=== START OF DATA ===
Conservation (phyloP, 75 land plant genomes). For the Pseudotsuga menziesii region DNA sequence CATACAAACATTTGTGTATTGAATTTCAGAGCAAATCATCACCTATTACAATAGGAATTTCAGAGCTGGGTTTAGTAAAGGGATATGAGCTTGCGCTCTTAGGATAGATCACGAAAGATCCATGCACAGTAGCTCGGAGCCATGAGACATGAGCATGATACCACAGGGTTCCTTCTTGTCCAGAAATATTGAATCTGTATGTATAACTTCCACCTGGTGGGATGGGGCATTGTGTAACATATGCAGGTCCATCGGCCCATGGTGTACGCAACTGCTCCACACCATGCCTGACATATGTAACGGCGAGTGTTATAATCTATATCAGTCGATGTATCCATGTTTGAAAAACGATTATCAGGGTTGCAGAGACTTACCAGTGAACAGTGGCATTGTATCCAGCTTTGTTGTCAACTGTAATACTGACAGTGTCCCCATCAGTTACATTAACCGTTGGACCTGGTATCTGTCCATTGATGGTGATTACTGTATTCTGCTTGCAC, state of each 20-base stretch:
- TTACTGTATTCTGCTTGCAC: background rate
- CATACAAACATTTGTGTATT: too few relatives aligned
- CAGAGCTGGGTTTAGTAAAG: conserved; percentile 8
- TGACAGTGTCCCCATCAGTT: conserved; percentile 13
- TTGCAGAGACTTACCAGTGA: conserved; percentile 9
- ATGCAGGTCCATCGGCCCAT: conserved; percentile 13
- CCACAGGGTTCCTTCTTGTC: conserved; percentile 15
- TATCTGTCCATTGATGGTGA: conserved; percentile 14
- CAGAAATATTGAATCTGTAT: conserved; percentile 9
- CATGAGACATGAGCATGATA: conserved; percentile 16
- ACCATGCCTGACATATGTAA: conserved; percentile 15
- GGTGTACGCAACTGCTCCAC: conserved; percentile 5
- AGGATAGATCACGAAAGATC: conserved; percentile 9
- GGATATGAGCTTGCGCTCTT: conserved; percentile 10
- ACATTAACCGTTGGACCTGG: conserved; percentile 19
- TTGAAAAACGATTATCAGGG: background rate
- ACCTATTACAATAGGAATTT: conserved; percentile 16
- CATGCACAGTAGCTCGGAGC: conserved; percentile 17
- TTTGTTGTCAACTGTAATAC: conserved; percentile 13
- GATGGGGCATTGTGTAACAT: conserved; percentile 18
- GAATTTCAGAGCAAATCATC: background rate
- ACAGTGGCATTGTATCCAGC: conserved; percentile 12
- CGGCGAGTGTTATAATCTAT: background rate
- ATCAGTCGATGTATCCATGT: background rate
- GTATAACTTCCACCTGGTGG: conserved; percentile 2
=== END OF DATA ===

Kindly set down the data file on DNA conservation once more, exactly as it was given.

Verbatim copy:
Conservation (phyloP, 75 land plant genomes). For the Pseudotsuga menziesii region DNA sequence CATACAAACATTTGTGTATTGAATTTCAGAGCAAATCATCACCTATTACAATAGGAATTTCAGAGCTGGGTTTAGTAAAGGGATATGAGCTTGCGCTCTTAGGATAGATCACGAAAGATCCATGCACAGTAGCTCGGAGCCATGAGACATGAGCATGATACCACAGGGTTCCTTCTTGTCCAGAAATATTGAATCTGTATGTATAACTTCCACCTGGTGGGATGGGGCATTGTGTAACATATGCAGGTCCATCGGCCCATGGTGTACGCAACTGCTCCACACCATGCCTGACATATGTAACGGCGAGTGTTATAATCTATATCAGTCGATGTATCCATGTTTGAAAAACGATTATCAGGGTTGCAGAGACTTACCAGTGAACAGTGGCATTGTATCCAGCTTTGTTGTCAACTGTAATACTGACAGTGTCCCCATCAGTTACATTAACCGTTGGACCTGGTATCTGTCCATTGATGGTGATTACTGTATTCTGCTTGCAC, state of each 20-base stretch:
- TTACTGTATTCTGCTTGCAC: background rate
- CATACAAACATTTGTGTATT: too few relatives aligned
- CAGAGCTGGGTTTAGTAAAG: conserved; percentile 8
- TGACAGTGTCCCCATCAGTT: conserved; percentile 13
- TTGCAGAGACTTACCAGTGA: conserved; percentile 9
- ATGCAGGTCCATCGGCCCAT: conserved; percentile 13
- CCACAGGGTTCCTTCTTGTC: conserved; percentile 15
- TATCTGTCCATTGATGGTGA: conserved; percentile 14
- CAGAAATATTGAATCTGTAT: conserved; percentile 9
- CATGAGACATGAGCATGATA: conserved; percentile 16
- ACCATGCCTGACATATGTAA: conserved; percentile 15
- GGTGTACGCAACTGCTCCAC: conserved; percentile 5
- AGGATAGATCACGAAAGATC: conserved; percentile 9
- GGATATGAGCTTGCGCTCTT: conserved; percentile 10
- ACATTAACCGTTGGACCTGG: conserved; percentile 19
- TTGAAAAACGATTATCAGGG: background rate
- ACCTATTACAATAGGAATTT: conserved; percentile 16
- CATGCACAGTAGCTCGGAGC: conserved; percentile 17
- TTTGTTGTCAACTGTAATAC: conserved; percentile 13
- GATGGGGCATTGTGTAACAT: conserved; percentile 18
- GAATTTCAGAGCAAATCATC: background rate
- ACAGTGGCATTGTATCCAGC: conserved; percentile 12
- CGGCGAGTGTTATAATCTAT: background rate
- ATCAGTCGATGTATCCATGT: background rate
- GTATAACTTCCACCTGGTGG: conserved; percentile 2